I fear the end is near for Ragnar Lothbrok.
The main character and driving force behind History Channel’s “Vikings” has been feeling his age for awhile now, and I have a sinking feeling he’ll meet his demise this season.
In the past, Ragnar (Travis Fimmel) always had a secret plan up his sleeve, something that would ensure his victory.
But after a battlefield injury a season ago, he became addicted to drugs to numb the pain. Tired, broken down and beaten up, he was a shell of his former self. He still is.
The show, which airs at 10 p.m. Wednesdays, returned earlier this month for the second half of its fourth season, with a time jump that found Ragnar returning to his home in Kattegat after a four-year absence.
Nobody — not his wife, Aslaug, nor his now-grown children — knows where he’s been for the past four years, a disappearance that came after a failed raid on Paris and a brutal fight with his brother/nemesis Rolo (Clive Standen), now married to French princess Gisla.
Ragnar’s reappearance came just as eldest, and least annoying, son Bjorn (Alexander Ludwig) was preparing to sail to the Mediterranean Sea, to do the kind of raiding his father did early in the series.
We also met the recasted and older versions of his other four sons; the most notable, of course, is Ivar (Alex Hogh Andersen), who was born a cripple. Despite his limitations, he’s the scariest of Ragnar’s sons. He crawls everywhere, but does it in a scary, fierce way, and there is definitely evil lurking behind those shining blue eyes.
His brothers have yet to really distinguish themselves.
Ubbe (Jordan Patrick Smith) seems to be the most level headed and intelligent. He’s the one I’m most interested to see more of as the season progresses. Sigurd (David Lindström) is pouty, very annoying and most likely to be killed by Ivar, whom he’s constantly goading. And Hvitserk (Marco Islo) is kind of a cipher; all we really know so far is that he and Ubbe are very close, and he has chosen to go exploring with Bjorn, while Ubbe and Sigurd stay behind in Kattegat.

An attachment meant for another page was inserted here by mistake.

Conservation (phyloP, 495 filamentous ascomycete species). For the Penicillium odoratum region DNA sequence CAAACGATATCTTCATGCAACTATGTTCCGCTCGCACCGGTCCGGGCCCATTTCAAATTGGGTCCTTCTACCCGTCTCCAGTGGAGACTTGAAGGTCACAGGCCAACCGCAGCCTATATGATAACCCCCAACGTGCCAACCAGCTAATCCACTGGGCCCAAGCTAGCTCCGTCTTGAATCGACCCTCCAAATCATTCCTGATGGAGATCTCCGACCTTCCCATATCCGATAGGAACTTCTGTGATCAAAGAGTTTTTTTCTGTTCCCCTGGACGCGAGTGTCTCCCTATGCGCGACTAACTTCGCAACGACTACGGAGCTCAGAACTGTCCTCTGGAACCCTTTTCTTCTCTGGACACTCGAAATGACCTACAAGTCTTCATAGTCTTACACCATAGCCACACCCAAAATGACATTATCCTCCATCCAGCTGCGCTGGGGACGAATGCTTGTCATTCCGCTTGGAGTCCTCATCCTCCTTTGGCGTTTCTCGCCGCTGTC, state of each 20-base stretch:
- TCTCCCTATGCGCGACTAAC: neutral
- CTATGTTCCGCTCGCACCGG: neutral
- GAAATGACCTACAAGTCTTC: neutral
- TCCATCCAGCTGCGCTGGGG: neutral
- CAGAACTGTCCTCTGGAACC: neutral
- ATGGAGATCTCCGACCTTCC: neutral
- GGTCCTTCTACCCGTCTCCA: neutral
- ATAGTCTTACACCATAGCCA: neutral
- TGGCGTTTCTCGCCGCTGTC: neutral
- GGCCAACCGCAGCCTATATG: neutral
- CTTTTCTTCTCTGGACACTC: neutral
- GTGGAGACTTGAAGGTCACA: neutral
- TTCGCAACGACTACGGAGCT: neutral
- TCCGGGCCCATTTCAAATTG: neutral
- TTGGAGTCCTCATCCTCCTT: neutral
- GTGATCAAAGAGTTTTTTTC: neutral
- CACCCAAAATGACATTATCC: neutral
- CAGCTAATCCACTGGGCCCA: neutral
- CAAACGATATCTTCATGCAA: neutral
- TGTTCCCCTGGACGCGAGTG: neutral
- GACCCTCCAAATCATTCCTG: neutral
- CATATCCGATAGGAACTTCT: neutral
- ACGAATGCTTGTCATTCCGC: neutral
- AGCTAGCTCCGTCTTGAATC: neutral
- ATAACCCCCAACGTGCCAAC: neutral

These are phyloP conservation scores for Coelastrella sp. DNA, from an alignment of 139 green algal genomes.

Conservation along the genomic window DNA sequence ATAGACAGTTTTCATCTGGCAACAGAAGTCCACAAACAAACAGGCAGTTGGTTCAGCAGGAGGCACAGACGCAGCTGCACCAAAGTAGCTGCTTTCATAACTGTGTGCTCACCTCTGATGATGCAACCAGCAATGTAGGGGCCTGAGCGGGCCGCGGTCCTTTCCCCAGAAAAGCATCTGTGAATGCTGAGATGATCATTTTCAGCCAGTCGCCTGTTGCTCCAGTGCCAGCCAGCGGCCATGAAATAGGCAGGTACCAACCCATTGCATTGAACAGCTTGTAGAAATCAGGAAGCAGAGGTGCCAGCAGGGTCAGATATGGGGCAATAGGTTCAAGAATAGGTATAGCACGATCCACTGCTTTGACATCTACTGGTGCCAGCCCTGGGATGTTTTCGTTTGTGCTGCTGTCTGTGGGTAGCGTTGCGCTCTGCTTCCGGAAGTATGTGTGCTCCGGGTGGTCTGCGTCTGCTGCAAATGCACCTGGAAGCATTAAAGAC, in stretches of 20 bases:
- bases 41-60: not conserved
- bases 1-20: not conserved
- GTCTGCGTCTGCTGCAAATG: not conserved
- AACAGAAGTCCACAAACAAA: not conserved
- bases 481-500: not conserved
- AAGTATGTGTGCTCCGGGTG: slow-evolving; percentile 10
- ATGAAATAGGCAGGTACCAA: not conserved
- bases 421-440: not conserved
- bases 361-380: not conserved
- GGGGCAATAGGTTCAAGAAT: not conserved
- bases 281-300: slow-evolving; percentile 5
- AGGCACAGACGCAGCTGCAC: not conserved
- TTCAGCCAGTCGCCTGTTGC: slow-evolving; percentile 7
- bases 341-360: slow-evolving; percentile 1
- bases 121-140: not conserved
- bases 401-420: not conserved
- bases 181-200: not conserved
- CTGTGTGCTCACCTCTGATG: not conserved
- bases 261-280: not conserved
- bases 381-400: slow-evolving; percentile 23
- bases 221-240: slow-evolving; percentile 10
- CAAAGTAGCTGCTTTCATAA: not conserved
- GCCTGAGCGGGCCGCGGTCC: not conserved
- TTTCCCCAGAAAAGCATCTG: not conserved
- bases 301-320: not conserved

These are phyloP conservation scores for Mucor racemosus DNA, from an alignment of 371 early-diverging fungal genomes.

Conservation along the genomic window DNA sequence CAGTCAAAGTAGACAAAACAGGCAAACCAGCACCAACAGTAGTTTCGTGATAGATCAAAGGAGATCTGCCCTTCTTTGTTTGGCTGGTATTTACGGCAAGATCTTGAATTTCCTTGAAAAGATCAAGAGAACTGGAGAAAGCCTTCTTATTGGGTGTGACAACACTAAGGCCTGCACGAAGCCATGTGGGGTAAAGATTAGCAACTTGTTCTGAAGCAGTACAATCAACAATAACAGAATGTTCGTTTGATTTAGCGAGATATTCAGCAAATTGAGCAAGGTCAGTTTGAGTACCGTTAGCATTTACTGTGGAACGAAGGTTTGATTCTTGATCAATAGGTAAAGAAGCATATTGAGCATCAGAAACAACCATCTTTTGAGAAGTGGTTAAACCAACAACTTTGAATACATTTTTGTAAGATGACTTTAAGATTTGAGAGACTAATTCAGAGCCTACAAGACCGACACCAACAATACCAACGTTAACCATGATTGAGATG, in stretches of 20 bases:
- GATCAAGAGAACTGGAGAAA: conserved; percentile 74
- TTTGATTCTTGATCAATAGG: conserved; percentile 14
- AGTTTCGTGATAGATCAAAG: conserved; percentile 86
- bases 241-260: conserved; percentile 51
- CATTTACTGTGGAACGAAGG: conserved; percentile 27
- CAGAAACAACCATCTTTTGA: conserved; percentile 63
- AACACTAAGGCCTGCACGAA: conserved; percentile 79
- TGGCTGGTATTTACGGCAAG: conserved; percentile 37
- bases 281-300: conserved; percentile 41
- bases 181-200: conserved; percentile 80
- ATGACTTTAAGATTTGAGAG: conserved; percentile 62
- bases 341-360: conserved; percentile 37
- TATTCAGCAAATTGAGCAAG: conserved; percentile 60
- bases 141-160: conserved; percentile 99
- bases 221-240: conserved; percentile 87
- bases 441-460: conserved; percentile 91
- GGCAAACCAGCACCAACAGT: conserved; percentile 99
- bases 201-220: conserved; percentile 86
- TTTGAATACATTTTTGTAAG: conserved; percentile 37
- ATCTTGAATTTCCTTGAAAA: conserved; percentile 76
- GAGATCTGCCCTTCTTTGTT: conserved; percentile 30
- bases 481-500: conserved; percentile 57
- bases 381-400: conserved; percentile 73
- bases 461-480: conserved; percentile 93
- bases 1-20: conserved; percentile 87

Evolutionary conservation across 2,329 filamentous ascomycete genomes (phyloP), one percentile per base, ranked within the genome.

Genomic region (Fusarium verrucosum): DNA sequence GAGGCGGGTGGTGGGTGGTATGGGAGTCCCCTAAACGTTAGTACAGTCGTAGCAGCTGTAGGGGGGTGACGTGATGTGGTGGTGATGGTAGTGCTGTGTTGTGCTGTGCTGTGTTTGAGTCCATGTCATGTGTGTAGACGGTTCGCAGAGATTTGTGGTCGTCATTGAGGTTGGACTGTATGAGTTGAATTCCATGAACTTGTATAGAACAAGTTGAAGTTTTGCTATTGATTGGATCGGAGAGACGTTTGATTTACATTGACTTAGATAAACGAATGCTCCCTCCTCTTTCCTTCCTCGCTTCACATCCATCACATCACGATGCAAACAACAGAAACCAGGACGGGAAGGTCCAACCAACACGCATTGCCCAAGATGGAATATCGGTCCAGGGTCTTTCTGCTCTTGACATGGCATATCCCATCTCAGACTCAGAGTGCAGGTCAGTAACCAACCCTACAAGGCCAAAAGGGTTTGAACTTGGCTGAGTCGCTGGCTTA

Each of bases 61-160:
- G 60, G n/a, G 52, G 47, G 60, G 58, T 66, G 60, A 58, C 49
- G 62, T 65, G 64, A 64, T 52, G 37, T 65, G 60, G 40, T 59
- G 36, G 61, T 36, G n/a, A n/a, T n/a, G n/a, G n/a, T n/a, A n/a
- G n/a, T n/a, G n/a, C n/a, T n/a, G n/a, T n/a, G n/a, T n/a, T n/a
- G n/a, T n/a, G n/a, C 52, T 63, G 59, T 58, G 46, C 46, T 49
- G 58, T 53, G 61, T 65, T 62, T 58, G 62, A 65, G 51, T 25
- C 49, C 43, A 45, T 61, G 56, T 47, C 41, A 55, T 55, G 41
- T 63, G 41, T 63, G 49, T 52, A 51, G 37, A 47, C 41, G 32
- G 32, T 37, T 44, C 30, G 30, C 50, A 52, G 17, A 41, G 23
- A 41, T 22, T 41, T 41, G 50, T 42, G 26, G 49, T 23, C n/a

Ragnar, for his part, also has embarked on his latest (and last?) adventure.
He and Ivar are in Wessex to exact revenge on King Ecbert (Linus Roach) who, despite a truce with Ragnar, ordered the slaughter of some of his people in an earlier season. But, until recently, it didn’t really seem like Ragnar’s heart was in it.
On their way to Wessex, Ragnar and Ivar ran into a wicked storm that destroyed their boats and killed the majority of the men who had come with them. It was a pretty ragtag group; most of their more formidable people had chosen to raid with Bjorn instead of his father.
Last week’s episode featured more than a few bonding moments between Ragnar and Ivar, as the father opened up a bit to his son, telling him he was special and that not being normal was a good thing.
“Once you realize that,” he advised, “greatness will happen.”
Ragnar also revealed his true intentions, confiding in Ivar that he came to Wessex with no plans of ever returning home.
To achieve whatever endgame he has in mind, Ragnar told Ivar they needed to continue on the journey alone and me, forgetting that these are brutal, take-no-prisoners Vikings, figured they’d sneak away from the members of their group that survived the shipwreck. But no. Cut to father and son massacring their own people as they slept — the very same offense Ragnar is seeking to avenge in Wessex.
The episode ended with them arriving at the city gates.
Ragnar told Ivar that no matter what they do to him inside, he had to pretend to be helpless so they wouldn’t see him as a threat. So if this is a suicide mission for Ragnar, what does he think will happen to Ivar when he’s gone? I guess nobody ever said Vikings make good parents.
And what will happen to us — the viewers — if Ragnar really does die this season? I’ve made peace with the idea of saying goodbye to the character and Travis Fimmel’s wonderful performance, but I’m not sure I’ll stick with the show once he’s gone.
Bjorn has emerged as a viable lead character, but actor Alexander Ludwig doesn’t possess the charismatic presence of Fimmel as Ragnar.
Fimmel communicates so much with a look here or a sly retort there. I love watching him and wondering what’s going on in Ragnar’s mind. He’s also done a wonderful job embodying Ragnar’s mental and physical exhaustion as his age finally catches up to him.
Maybe it’s time to bid adieu, but I’m just not ready to embrace the next generation.